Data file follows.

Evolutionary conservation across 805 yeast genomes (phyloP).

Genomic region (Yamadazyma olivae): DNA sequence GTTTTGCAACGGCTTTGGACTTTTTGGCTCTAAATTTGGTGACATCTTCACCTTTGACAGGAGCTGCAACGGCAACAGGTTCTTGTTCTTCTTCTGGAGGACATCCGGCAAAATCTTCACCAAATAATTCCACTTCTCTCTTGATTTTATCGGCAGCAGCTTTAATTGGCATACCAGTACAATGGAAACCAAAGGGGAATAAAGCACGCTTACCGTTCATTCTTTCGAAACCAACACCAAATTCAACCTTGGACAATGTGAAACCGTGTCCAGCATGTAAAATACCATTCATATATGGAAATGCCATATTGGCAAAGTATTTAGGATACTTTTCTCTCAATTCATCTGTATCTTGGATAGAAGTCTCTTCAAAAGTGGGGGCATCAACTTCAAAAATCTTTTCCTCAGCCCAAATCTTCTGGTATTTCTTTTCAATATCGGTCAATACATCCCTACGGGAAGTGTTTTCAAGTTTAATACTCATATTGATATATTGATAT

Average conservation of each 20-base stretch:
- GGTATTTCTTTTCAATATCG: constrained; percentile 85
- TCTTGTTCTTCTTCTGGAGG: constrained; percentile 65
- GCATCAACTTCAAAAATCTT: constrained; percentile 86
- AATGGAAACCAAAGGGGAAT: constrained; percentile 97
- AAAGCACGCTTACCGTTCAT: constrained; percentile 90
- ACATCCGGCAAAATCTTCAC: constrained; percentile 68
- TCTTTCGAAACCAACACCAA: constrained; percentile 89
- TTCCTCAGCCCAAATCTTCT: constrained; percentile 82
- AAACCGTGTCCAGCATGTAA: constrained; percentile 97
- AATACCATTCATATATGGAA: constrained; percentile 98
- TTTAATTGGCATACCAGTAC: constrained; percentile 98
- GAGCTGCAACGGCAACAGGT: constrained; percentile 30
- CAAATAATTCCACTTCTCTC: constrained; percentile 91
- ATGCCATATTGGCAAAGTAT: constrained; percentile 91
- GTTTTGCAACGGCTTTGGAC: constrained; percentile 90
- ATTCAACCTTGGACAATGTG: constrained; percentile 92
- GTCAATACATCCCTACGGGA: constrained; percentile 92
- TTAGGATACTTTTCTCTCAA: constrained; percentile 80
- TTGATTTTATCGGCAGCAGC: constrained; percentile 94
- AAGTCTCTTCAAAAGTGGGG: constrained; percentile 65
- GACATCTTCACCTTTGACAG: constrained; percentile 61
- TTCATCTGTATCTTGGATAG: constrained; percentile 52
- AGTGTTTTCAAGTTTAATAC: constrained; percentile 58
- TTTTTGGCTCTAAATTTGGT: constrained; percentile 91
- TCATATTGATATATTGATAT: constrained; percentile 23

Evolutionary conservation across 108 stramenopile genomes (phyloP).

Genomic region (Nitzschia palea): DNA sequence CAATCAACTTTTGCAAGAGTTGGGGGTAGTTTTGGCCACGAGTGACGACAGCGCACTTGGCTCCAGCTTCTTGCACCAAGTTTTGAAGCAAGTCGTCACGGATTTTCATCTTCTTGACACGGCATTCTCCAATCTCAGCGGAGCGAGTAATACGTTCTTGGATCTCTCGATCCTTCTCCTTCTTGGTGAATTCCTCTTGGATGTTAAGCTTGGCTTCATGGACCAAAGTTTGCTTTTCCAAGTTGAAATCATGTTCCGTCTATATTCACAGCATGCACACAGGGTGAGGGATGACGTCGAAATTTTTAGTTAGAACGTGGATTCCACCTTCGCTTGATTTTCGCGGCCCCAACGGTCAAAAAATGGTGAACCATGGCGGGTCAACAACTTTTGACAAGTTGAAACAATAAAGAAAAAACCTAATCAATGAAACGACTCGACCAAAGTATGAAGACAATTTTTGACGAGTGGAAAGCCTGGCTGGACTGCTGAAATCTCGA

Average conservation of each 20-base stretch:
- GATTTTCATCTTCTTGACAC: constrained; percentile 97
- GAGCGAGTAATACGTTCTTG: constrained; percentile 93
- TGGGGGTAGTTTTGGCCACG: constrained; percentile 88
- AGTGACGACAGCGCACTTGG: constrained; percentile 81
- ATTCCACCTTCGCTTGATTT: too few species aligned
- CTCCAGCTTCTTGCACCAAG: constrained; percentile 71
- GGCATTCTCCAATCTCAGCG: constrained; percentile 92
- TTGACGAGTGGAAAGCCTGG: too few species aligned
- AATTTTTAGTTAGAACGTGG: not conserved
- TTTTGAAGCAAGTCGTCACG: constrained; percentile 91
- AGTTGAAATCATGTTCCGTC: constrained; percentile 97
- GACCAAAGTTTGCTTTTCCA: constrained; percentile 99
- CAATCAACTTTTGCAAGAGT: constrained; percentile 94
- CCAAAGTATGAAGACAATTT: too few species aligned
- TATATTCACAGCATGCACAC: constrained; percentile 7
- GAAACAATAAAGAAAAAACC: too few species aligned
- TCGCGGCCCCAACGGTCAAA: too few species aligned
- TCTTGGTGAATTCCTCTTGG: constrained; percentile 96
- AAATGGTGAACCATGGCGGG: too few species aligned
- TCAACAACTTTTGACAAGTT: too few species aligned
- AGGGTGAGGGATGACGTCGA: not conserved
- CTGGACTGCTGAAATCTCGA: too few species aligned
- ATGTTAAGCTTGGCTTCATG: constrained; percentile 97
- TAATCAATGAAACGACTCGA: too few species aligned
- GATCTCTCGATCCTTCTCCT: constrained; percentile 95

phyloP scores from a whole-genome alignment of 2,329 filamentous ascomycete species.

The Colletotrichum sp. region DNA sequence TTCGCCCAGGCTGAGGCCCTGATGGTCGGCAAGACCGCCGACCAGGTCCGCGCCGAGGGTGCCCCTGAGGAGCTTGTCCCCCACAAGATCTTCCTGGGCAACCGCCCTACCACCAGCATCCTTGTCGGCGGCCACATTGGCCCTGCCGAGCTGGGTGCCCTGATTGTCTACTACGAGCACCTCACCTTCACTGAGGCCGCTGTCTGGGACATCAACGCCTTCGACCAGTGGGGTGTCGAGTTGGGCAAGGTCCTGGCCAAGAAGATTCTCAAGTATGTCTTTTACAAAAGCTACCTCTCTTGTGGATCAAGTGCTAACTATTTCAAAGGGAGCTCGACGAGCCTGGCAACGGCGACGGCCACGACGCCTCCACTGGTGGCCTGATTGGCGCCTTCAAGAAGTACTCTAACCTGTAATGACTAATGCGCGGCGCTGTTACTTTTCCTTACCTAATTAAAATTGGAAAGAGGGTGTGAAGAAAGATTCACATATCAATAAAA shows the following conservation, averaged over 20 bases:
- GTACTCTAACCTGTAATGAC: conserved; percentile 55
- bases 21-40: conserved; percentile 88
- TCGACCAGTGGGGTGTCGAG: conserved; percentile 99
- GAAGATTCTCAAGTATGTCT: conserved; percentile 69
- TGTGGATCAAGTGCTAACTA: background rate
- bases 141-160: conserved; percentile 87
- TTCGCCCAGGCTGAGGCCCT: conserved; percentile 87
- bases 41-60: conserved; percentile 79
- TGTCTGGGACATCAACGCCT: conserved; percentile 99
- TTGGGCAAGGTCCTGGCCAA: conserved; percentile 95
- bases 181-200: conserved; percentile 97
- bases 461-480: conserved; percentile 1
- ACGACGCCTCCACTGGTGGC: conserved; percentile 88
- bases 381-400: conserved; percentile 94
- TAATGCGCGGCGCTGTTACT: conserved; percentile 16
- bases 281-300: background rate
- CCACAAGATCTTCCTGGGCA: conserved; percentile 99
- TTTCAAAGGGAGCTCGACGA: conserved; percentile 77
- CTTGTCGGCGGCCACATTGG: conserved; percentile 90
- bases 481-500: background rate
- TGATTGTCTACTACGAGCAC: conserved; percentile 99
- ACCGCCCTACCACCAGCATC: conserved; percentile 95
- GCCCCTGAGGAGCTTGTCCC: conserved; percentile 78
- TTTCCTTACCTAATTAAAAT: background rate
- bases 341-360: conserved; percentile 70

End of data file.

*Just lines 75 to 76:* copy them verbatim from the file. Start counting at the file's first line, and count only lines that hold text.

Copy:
- CCACAAGATCTTCCTGGGCA: conserved; percentile 99
- TTTCAAAGGGAGCTCGACGA: conserved; percentile 77